Moving Forward Together
As a church you’re all about to embark on a journey with many unknowns. Listen for the parallels we could draw in this parable. Listen for how they speak to what your'e about to embark on as a congregation.
Jesus describes the coming of the kingdom like a party in this parable. That’s a goodthing to look forward to, and if there’s any congregation in the world that loves a good party, it’s the people of St Luke, and I will miss those gatherings with all my heart. But in this parable, it’s not just any party at the Lensers or the Bischoffs – but a wedding banquet. And weddings are meaningful to say the least, not just because of the party, but because of the sacred union. Most young brides, including myself back in the day, focus on the party, the dress, the flowers, the cake. the meaning of it all tends to take a back seat, but over time, much later in life, when looked back upon, the event takes on a deeper meaning.
Church and the experience of church community are not much different. We get so caught up in the details of things, the doing of the tasks, we sometimes lose the big picture, like whywe do what we do.
In the parable Jesus tells, there’s a lot of waiting for the groom to show up, which is often interpreted as the return of Christ as foretold by Jesus himself. Let's be clear, this is where my metaphor of this parable and your situation as a congregation breaks down. You are not waiting for the Messiah. You’re waiting for your next pastor.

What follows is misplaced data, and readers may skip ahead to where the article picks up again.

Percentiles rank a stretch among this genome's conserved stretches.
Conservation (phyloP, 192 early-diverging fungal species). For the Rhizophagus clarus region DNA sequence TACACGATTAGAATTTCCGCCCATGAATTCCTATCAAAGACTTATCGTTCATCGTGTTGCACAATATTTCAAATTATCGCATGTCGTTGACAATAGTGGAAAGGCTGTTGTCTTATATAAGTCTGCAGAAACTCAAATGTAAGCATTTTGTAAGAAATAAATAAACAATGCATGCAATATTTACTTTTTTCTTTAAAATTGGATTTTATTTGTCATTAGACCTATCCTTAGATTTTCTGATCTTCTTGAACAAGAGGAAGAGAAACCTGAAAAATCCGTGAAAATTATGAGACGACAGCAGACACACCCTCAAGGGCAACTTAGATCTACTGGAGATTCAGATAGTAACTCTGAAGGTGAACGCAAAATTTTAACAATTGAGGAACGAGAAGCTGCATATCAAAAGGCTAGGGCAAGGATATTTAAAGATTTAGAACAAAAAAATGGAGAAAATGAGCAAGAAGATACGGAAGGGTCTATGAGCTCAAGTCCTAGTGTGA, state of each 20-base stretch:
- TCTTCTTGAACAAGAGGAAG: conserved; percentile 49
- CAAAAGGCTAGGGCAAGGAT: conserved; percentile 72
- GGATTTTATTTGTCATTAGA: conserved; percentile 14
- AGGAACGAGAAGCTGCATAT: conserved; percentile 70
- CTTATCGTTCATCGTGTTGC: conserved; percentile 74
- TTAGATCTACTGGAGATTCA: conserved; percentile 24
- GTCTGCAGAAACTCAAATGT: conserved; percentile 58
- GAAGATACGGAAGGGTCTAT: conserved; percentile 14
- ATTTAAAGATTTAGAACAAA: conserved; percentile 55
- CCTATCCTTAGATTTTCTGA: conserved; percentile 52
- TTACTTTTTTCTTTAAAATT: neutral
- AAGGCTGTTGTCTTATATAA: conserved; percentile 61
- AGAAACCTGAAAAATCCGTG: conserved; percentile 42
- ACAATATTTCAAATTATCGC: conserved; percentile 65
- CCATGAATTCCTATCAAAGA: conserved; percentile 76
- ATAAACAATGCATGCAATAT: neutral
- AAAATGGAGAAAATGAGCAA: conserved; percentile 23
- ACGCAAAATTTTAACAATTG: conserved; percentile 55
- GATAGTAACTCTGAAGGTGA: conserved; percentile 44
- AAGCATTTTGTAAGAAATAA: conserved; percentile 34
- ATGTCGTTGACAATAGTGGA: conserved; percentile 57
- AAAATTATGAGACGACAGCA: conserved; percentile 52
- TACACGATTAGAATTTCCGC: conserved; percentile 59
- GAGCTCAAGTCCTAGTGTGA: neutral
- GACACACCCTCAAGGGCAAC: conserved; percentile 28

In our tradition we believe that Christ will come again, but we also believe that Christ has never really left – is living among us, within us, above us, beside us. So what if we look at the parable from that angle: a group of people waiting, waiting on someone who will, when he or she arrives, be a cause for a celebration. Because it will also become a meaningful spiritual union, between a pastor and God’s people, both blessed by God as they work together to deepen their faith as a spiritual community.
As I said in my weekly email, today is designated Stewardship Sunday. Stewardship Sunday is too often thought of as the Sunday that “they” (“they” being the church or the committee) ask for money. Whether you are a member or not, youare the church. There is no “they” or “them” in this equation. Whether you are one of those who show up every Sunday or just once in a while, you are a living part of this living body of Christ. And like it or not, just by showing up, you assume a responsibility. But unlike many other responsibilities in your lives, this is one that is nota chore. It is a spiritual gift, because the more you invest in the spiritual care of this body the more you receive.